Throughout my travels, both domestic and international, I have been constantly amazed by nature’s great diversity – at every corner there seems to be another newly discovered animal species. Sometimes, however, what I believed to be another notch in my belt of animal knowledge turned out to be a familiar animal – with a different name.

A few years ago  I went on a most profound trip to Kenya and Tanzania, following what is known as the  Great Migration. Every year some 1.5 million wildebeest, 200,000 zebras and 350,000 gazelles graze on the expansive plains of the Serengeti in Tanzania and as food and water become scarce, trek north to the Masai Mara in Kenya.  The herds stay in the Mara until its food and water is depleted and then they return to the Serengeti where the cycle continues. This annual journey covers over 1,800 miles and it quite treacherous – approximately  250,000 wildebeest don’t survive.  Here are some pics of this incredible caravan:



The wildebeest is a large mammal and has quite a distinctive look – in fact,  the wildebeest also looks like it is an amalgam of many other animals – ox (head) horse (mane) stripes hide (zebra) and buffalo (horns).  No wonder its Afrikaans name means “wild beast.”

I couldn’t add the wildebeest to my new species list, however – I first came upon this animal as a child  – only then it was called a gnu.  Wildebeest is definitely a more fitting name..


While the wildebeest has multiple names, the next animal suffers from a case of mistaken identity.

KILLER WHALE – These  beautiful animals were found on a tour of Alaska’s Kenai Peninsula, specifically through the Kenai Fjords National Park.

Here is a total body shot from the internet:

Weighing up to 6 tons and growing up to 32 feet, these powerful creatures are not whales, nor any type of fish.  They are mammals – actually the largest species of dolphin on the planet.  And it has razor-sharp teeth which can grow up to 4 inches in length.   The orca is indeed a killer – it can bring down seals and even whales. It is extremely intelligent and large pods of orca often hunt like a pack of wolves, working together to bring down their prey. They coordinate their movements so that the schools of fish or shoals into tighter space.  They then smack their tails into the shoals with such force that the shock waves stuns the fish and while thus incapacitated, get eaten at the orca’s leisure.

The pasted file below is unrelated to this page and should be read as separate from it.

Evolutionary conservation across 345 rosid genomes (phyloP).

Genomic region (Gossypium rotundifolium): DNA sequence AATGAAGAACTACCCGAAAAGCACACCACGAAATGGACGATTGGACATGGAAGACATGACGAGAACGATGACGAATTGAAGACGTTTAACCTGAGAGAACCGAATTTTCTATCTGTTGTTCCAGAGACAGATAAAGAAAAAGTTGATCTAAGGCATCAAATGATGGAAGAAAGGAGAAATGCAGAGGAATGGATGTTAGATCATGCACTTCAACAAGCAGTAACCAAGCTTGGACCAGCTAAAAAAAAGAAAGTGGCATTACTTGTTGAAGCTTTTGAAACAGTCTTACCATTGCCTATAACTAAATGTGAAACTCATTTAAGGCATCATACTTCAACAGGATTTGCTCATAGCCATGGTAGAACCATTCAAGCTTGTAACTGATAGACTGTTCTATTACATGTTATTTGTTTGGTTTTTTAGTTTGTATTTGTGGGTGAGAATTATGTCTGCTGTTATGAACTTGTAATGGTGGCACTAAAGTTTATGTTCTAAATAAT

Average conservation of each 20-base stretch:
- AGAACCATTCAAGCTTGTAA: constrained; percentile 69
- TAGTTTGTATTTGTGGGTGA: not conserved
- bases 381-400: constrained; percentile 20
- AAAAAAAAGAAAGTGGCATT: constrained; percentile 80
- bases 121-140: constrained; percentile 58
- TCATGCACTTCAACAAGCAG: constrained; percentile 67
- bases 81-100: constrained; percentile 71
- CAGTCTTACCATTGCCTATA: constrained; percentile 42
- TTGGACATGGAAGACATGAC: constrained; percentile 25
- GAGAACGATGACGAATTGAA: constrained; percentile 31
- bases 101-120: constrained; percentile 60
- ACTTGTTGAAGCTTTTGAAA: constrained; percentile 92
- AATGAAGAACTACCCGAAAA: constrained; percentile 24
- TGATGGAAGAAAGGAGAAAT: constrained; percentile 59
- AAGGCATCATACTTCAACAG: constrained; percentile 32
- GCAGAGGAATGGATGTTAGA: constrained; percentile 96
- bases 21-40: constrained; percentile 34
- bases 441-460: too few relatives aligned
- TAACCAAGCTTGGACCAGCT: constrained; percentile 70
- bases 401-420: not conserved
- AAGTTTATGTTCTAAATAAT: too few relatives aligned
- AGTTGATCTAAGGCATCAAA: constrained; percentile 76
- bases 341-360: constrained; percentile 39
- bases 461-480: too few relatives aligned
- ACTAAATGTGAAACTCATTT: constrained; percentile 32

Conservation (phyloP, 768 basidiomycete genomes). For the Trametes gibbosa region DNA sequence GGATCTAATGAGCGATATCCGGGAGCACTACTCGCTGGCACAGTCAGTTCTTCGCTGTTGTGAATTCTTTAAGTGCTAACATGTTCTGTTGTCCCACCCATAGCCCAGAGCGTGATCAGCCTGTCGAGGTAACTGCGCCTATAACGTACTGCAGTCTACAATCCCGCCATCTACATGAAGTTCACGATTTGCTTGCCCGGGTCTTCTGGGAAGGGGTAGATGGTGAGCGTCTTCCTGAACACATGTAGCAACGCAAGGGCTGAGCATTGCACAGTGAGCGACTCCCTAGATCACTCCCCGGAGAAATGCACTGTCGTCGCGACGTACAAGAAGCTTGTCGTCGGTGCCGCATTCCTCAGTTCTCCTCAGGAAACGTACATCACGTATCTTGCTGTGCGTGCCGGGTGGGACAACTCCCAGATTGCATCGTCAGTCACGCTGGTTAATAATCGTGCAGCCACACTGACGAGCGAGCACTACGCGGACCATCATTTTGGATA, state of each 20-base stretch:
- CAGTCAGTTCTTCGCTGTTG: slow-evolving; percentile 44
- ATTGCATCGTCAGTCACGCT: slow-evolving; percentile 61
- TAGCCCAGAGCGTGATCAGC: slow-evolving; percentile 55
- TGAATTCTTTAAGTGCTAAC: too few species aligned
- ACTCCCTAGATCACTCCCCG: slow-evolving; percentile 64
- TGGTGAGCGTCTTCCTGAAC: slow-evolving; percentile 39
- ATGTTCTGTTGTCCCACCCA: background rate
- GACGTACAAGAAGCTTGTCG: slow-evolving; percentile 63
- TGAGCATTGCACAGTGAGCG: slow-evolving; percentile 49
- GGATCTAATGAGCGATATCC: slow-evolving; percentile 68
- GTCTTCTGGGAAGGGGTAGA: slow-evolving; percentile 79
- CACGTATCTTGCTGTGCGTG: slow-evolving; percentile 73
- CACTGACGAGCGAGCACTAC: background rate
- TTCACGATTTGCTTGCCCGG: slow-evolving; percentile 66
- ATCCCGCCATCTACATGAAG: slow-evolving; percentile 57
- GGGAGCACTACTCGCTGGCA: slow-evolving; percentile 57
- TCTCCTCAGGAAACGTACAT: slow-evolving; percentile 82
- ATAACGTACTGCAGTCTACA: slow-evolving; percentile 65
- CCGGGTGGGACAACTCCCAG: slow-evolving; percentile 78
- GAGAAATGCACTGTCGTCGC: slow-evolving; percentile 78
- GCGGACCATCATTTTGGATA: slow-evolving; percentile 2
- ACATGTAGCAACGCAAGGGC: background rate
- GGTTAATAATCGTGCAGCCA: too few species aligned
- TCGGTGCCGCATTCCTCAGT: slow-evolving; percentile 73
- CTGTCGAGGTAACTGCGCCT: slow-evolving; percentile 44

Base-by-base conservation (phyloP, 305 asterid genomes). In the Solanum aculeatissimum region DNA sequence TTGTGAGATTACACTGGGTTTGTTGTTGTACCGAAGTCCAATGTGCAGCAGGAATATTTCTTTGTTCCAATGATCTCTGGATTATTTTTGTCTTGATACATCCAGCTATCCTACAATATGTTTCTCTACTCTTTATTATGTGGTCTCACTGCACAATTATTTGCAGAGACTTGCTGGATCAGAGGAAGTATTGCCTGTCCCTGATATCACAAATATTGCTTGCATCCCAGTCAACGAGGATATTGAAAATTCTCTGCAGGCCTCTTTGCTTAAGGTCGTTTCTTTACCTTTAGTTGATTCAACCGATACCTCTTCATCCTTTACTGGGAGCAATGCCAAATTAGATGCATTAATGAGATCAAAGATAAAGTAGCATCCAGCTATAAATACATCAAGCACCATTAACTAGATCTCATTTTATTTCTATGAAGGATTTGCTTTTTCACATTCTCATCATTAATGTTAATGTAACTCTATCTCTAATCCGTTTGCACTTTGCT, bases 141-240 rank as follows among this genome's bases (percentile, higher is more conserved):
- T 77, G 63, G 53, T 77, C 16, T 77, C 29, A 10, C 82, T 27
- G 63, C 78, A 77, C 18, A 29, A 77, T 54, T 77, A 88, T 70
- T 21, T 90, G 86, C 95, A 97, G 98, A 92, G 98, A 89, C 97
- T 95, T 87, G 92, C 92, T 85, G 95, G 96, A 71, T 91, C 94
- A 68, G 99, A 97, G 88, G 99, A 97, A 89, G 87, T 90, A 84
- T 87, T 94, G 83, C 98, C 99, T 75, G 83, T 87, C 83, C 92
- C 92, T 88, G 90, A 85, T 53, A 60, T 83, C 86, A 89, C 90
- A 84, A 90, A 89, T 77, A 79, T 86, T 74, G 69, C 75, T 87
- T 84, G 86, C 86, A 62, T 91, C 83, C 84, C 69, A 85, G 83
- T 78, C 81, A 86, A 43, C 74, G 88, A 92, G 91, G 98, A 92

Orcas are also known in the Arctic to swoop down as a team in order to create a slave that will knock a seal off a slab of ice – stills shots taken from the BBC series “The Blue Planet:”

You can just see the seal’s tail sticking out as his body is encompassed by the orca wave.

Ironically, there is another dolphin whose actual name is “false killer whale.”  It is black and grey, with the females reaching 17 feet and 2,600 pounds, while the largest males can reach 20 feet and weigh 4,900 pounds. Here are some internet pics as I have never seen one myself.



More misnamed beasties to come…


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